There are two problems: external and internal. We really don’t have any foreign investments. Foreigners have no faith in either Ukraine, or its society. We cannot currently convince foreign partners that they can have any dealings with us. And accordingly, we cannot attract significant financial resources from the West.
Svoboda has registered a draft law in parliament regarding the liquidation of artificial monopolies. But there is also another problem – corruption. Money in the form of bribes is not invested in the economy. It is converted into foreign currency and efforts are made to take it out of the country. The system that produces corruption is not interested in a working economy or transparent rules of the game.
There is one more aspect: is big capital interested in the devaluation of the hryvnia? Of course it is. After all, each person in Ukraine with assets of more than USD 1mn, earns this money either from exports, or from distributing the budget among themselves, but definitely not from the domestic market. I don’t see a single Ukrainian billionaire, who would earn a lot of money on the domestic market. The only exception is the agrarian sector, but the money there is very specific – the only people in the agrarian sphere who have become billionaires are those, who have unlimited access to budget funds.
Ukraine has a very poorly developed domestic market. Devaluation was noted in 2012. What does this mean? That there is a catastrophic decline in people’s purchasing power; that this year, people cannot afford to buy more than last year. Accordingly, even with the meager production volume that Ukraine has, it’s becoming clear that there are more goods than the market can consume. Therefore, the price of goods is falling. What are the consequences of this? A decrease in jobs and salaries, followed by people saving on everything possible. A vicious circle. What happens when people begin to be afraid of what is going on – they buy up foreign currency (see Chart 4 – Ed.). Under such conditions, it is necessary to do something, so that this money, that is in people’s hands and according to some estimates, is at a level of USD 100–200bn, is returned to the banking system and begins to work for the economy. But when Arbuzov initiates a 15% tax on the sale of foreign currency, this is a signal that there is a critical situation in the country, and that this is only done for people to exchange their money in banks out of fear. In other words, people understand that they are spoken to from the position of power? Some are afraid, while others try to scare them even more.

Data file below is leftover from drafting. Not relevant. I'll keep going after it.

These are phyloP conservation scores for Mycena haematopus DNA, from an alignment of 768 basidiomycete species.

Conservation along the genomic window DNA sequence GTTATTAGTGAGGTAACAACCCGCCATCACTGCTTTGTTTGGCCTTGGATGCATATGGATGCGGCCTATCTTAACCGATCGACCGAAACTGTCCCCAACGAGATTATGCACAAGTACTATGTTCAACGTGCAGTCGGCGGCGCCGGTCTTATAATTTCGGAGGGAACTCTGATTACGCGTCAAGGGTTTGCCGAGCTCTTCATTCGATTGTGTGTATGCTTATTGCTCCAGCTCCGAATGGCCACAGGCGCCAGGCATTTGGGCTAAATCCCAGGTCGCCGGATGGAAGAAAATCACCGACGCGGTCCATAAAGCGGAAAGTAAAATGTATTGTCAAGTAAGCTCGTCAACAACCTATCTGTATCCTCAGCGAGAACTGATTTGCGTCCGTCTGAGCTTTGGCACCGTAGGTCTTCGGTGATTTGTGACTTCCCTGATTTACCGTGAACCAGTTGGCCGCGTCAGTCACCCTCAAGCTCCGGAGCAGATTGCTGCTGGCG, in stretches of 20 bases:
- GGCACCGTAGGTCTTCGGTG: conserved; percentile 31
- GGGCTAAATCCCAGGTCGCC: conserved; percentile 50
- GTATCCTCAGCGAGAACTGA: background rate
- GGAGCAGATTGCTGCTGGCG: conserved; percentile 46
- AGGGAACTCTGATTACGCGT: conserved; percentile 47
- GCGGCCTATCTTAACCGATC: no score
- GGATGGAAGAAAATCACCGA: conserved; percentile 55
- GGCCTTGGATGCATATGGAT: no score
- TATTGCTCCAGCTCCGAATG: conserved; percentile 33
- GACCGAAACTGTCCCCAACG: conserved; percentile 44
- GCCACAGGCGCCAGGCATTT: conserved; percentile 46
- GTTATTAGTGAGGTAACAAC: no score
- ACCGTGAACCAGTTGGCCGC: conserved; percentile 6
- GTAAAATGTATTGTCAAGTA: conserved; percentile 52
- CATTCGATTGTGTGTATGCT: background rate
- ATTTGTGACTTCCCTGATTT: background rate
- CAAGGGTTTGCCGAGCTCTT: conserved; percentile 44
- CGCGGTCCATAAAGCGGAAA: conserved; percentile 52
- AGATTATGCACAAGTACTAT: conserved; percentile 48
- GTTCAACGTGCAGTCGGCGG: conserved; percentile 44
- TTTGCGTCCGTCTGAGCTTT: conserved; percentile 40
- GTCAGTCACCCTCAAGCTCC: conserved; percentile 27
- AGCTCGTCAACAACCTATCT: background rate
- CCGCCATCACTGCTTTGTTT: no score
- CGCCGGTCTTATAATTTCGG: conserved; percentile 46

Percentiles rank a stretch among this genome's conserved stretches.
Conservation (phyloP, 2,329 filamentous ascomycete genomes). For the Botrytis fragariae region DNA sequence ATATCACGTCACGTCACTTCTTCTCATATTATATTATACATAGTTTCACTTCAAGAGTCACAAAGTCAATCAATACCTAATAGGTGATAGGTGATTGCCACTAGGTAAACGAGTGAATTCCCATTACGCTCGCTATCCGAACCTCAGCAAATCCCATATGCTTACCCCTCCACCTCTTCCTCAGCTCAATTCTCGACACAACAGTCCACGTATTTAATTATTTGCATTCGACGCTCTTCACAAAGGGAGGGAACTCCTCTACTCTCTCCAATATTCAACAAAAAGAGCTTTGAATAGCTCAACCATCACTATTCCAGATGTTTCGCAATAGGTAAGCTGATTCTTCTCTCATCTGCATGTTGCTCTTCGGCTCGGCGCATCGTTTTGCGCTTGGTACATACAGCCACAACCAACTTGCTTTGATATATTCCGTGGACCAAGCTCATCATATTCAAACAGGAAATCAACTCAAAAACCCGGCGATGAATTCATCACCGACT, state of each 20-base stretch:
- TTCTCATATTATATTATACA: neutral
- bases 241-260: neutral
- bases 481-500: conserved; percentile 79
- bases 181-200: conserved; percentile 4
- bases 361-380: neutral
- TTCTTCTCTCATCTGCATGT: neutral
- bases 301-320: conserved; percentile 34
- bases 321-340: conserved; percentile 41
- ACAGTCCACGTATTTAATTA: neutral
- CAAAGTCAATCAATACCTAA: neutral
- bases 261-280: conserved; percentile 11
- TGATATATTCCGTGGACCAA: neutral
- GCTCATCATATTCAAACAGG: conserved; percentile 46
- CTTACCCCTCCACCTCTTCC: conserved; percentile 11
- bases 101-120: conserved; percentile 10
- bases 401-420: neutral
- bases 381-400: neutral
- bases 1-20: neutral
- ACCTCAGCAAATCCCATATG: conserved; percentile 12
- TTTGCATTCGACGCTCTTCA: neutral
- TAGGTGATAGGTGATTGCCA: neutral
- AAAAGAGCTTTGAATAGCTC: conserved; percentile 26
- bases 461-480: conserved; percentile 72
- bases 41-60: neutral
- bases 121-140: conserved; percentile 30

Therefore, if we, as the opposition, want to change the rules of the game in Ukraine, there is only one way that they can be changed: this government must be replaced by a completely different one. Otherwise, absolute incompetence, the aggressive behavior of the government towards the population, the reluctance to listen to society, the inability to communicate with it and the rejection of the right ideas, simply because they are initiated by the opposition, will take place over the over again.
I have already mentioned the draft law on the cancellation of artificial monopolies that we have submitted. We have also sponsored a law on the cancellation of so-called pension reform and that the minimal and maximum pension cannot differ more than five times over. But these are not reforms. It’s an attempt to stop that, which has been done, while we have to clearly show society where we are leading it. For example, we have to find a way to encourage the right way to invest in Ukraine. After all, if we have a developed domestic market, we give people the opportunity to accumulate and use the foreign currency that they have saved for a rainy day. But, by not attracting foreign investments, we do not receive the foreign currency that we need so urgently. This can be ensured with laws. For example, all importers of agricultural machinery can be informed that we will close our market in five years, but will create favourable conditions for its production in Ukraine.
If all we do is criticize, ultimately there will be no change. And society should see the difference between us and those who govern. Otherwise we, as the opposition, will not have the right to call for changes, we will be no different than the existing government.